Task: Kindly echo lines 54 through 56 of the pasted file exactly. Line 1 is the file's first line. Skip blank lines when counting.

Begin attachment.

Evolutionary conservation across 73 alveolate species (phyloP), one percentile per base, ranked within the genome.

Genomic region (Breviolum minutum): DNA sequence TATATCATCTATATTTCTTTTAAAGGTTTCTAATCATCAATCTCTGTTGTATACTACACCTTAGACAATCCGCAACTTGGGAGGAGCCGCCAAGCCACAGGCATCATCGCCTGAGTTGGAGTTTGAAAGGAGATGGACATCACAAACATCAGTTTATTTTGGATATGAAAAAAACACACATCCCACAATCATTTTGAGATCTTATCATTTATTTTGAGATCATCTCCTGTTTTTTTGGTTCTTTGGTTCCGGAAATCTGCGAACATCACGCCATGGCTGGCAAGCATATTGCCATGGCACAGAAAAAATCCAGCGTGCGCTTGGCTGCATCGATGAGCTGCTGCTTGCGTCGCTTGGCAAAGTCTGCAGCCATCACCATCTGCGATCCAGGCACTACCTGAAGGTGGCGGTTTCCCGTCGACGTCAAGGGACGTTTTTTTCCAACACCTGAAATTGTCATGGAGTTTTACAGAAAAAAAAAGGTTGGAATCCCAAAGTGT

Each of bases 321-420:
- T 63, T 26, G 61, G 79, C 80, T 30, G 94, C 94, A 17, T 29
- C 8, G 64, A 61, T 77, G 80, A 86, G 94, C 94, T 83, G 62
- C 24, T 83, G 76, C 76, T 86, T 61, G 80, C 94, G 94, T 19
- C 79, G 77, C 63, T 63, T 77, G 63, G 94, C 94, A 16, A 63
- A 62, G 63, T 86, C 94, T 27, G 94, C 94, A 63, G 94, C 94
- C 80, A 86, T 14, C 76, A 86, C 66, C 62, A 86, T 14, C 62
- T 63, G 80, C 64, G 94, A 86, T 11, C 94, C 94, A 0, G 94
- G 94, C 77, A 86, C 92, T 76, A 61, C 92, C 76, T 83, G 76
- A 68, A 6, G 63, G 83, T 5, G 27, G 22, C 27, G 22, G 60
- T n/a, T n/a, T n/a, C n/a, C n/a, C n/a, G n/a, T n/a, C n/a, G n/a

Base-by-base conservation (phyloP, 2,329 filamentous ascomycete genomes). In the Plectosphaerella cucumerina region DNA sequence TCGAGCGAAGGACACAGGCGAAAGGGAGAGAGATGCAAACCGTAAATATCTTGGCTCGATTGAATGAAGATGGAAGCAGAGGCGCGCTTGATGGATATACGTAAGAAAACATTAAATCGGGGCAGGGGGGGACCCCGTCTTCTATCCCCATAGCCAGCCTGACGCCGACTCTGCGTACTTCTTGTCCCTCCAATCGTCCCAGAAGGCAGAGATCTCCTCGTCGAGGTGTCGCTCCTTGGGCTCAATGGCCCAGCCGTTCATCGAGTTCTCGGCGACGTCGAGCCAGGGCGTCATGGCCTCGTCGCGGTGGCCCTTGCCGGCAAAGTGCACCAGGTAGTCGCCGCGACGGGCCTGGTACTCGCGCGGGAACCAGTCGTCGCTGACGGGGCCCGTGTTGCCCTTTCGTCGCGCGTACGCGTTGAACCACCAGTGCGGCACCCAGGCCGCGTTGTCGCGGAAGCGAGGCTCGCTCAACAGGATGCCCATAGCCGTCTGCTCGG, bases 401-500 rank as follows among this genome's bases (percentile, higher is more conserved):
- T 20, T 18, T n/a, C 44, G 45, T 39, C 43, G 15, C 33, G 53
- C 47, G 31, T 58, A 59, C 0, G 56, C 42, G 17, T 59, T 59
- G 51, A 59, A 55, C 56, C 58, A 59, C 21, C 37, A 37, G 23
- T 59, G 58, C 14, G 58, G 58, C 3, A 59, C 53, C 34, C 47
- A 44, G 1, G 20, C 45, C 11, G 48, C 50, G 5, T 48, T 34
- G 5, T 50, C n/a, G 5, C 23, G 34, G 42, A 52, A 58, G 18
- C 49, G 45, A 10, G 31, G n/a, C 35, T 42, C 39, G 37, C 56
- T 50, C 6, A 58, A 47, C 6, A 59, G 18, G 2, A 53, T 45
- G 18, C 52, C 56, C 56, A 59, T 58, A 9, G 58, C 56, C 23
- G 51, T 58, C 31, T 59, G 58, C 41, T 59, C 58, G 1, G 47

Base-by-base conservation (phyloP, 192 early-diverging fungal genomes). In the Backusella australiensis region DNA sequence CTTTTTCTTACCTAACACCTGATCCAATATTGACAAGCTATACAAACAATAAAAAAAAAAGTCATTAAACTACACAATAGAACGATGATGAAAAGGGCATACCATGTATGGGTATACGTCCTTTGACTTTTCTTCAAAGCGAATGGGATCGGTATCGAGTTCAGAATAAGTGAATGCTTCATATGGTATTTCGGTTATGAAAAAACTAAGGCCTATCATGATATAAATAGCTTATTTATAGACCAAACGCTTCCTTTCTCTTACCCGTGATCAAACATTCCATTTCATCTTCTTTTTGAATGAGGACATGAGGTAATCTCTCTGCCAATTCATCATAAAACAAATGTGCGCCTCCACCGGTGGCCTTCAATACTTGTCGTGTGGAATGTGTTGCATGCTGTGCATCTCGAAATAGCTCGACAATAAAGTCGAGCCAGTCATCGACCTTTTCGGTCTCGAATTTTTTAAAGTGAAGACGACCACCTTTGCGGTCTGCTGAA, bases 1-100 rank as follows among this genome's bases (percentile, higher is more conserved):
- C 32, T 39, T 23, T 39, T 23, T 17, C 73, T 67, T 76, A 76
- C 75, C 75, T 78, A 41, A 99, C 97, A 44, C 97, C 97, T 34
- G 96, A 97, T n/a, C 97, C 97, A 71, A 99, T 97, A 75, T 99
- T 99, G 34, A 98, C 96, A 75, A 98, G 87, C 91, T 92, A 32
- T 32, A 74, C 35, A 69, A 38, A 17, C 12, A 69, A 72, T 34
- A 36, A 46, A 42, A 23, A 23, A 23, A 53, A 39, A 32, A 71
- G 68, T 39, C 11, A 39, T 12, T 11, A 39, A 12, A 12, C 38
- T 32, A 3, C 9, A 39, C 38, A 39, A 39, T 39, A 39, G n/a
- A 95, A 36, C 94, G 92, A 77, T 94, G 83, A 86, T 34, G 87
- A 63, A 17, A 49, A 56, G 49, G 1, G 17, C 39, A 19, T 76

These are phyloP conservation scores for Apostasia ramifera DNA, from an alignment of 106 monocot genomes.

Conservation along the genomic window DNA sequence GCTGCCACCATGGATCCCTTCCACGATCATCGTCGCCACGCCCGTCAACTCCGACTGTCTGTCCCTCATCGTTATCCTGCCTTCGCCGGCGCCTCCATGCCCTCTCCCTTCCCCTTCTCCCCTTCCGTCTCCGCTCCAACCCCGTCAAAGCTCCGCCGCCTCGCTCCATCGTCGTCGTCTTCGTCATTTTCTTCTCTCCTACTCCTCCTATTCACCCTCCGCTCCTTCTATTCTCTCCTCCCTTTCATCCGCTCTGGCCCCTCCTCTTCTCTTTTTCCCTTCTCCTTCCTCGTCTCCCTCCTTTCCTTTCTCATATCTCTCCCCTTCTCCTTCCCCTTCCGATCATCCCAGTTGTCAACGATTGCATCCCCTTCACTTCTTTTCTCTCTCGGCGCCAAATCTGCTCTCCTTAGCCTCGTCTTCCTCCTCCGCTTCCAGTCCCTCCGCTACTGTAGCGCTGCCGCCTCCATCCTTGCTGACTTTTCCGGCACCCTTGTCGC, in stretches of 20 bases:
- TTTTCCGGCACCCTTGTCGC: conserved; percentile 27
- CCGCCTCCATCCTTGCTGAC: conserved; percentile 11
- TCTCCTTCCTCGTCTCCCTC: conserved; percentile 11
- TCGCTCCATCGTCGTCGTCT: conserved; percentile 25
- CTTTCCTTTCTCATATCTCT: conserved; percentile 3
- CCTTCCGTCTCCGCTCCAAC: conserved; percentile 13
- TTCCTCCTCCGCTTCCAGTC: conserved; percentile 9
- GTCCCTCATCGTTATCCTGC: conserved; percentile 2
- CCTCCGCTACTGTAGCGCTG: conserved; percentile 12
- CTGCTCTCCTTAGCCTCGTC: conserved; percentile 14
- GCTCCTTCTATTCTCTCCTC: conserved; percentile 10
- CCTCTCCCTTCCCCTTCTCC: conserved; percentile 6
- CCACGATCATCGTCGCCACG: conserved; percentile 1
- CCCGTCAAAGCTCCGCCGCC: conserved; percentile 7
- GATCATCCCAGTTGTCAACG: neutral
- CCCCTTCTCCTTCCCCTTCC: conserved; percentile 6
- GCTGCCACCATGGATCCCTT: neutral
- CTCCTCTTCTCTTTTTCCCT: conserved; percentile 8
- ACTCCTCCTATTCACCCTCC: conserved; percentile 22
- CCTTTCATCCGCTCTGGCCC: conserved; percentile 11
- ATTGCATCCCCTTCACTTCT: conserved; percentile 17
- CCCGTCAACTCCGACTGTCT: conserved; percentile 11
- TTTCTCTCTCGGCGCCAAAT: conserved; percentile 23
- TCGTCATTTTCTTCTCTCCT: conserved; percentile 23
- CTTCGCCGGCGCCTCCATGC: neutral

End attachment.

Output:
- GCTGCCACCATGGATCCCTT: neutral
- CTCCTCTTCTCTTTTTCCCT: conserved; percentile 8
- ACTCCTCCTATTCACCCTCC: conserved; percentile 22